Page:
Most people are surprised to learn that they maintain (and often actually create) the problems they face. Often people will work hard to resist this idea and that can be difficult to overcome but it’s worth the effort. Until people understand their own role in maintaining their difficulties they cannot really take responsibility for solving them. After all – if you don’t think you’re a part of the problem you won’t think that you need to change your behaviour to change it.

This is why it’s often useful to chart a person’s reactions to their difficulties with them. At each stage ask the person what they could have done differently and what might have changed for them if they had? The point here is not to blame the person or accuse them of creating their own problems – it’s simply to get them to tell us how they might react differently in the future and begin to find a way out of their problems instead of making them worse. So we ask what might be different instead of trying to tell someone what we think. It’s always much more effective if the client or service-user tells us the answer rather than the other way around.

This can form the basis of a support plan or other strategy that the person can use to change their situation for the better.

Privileged glimpses 19: Behaviours that harm other people

This series of blog posts first appeared a few years ago on a now defunct blog called ‘Care Training’. It was inspired by the training maxim of ‘making the unconscious conscious’. It is intended to take what really ought to be the most basic principles of health and social care and put them down on paper. The series isn’t only an exercise in stating the obvious though whatever the title might suggest. It’s actually intended as a philosophical foundation manual for workers and informal carers to help them get their care ‘on track’ and then to keep it that way.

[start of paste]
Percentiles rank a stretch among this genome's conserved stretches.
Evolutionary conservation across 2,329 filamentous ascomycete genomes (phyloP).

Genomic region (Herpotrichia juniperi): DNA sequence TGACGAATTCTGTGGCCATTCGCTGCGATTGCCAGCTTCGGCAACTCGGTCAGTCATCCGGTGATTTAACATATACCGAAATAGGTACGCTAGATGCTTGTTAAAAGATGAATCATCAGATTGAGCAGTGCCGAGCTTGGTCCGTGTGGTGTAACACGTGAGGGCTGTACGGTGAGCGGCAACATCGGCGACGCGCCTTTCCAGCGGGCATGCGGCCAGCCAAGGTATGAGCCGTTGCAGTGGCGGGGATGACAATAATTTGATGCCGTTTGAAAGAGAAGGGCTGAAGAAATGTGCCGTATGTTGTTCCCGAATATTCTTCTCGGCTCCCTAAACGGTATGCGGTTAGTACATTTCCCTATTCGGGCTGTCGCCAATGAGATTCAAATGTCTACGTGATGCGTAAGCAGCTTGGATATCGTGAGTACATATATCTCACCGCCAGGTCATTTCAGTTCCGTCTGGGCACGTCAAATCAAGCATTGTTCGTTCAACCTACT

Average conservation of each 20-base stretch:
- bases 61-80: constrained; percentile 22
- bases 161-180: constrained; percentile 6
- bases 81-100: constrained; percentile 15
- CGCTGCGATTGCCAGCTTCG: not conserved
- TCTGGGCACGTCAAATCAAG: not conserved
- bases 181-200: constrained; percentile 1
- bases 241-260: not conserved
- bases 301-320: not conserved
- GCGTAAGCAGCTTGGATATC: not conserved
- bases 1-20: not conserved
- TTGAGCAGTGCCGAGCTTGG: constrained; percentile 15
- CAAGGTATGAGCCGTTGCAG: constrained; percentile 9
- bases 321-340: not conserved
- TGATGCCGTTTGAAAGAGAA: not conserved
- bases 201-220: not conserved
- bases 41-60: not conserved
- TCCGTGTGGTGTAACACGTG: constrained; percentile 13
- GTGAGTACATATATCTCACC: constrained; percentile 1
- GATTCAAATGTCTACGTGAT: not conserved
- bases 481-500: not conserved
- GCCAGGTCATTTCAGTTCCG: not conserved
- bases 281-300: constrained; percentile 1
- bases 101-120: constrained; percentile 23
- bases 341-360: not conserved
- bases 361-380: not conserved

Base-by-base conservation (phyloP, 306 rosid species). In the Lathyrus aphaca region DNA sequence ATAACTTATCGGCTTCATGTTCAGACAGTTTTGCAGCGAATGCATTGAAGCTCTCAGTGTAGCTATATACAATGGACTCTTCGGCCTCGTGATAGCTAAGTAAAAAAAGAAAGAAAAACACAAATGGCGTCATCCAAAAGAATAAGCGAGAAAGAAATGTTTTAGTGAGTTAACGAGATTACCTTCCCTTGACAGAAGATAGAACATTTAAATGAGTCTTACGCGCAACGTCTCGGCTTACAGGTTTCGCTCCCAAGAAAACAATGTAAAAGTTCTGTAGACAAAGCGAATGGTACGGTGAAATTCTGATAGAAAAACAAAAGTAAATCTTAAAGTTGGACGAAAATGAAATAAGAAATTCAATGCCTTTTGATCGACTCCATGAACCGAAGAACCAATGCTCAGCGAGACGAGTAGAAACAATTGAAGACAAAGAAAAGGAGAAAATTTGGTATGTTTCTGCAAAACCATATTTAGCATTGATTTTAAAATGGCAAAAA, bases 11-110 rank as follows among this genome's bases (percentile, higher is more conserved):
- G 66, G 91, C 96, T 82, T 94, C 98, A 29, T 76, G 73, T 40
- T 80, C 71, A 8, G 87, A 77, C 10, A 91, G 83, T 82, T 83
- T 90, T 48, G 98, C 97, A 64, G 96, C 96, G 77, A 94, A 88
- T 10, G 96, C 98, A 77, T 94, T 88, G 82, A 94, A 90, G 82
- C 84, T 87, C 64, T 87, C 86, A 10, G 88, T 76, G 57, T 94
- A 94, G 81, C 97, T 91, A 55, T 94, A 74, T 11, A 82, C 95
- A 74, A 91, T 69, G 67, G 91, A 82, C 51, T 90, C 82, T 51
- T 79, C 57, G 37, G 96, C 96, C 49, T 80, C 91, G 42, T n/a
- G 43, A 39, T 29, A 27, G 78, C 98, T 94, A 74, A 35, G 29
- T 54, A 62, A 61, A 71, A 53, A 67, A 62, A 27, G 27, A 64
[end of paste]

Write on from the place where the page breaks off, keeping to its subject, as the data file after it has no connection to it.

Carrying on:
Sometimes the harm, or risk of harm, affects others and so we really must intervene. Service-users don’t have the right to hurt others, no matter how much they might learn from the experience.

If, for example you heard of an assault you must take reasonable steps to try to prevent it. If necessary and appropriate call the police or other outside agencies as needed. If an offence has occurred then always report it to the police. That’s part of learning from experience too.

Never fall into the trap of being too ‘understanding’ in these situations. Compassion is important but naivety is not. Shielding a person from consequence teaches them the wrong lesson – it teaches them that there are no consequences and that tends to encourage both more frequent and more serious challenging behaviour. Do you really want your service-users to believe that it’s OK to hit you or your clients? If you don’t then let them face the consequences of their actions while they’re still at the shouting stage.

We know that challenging behaviour, including violent behaviour, escalates if left unchecked. We know that some people are dangerous and that they tend to become increasingly violent so long as they continue to ‘get away with it’. So the obvious solution is to ‘nip violence in the bud’, thus preventing it from escalating.

If you work with people, be they mentally disordered or not, ask yourself this:

Do you ever excuse their hostility because you ‘understand’, because they’re ill, because they have anger ‘issues’ or they’ve been through such a lot of trauma in their early lives etc etc?

If so please understand that the more you excuse the behaviour the worse it will get. People learn through consequence – you did, from an early age. That’s why you’re able to hold down a job. You learned to behave appropriately in society by experiencing negative consequences when you transgressed. That’s why as parents we ‘ground’ our children for example – it teaches them ‘the rules’. We do people no favours by pretending that violence and aggression is acceptable.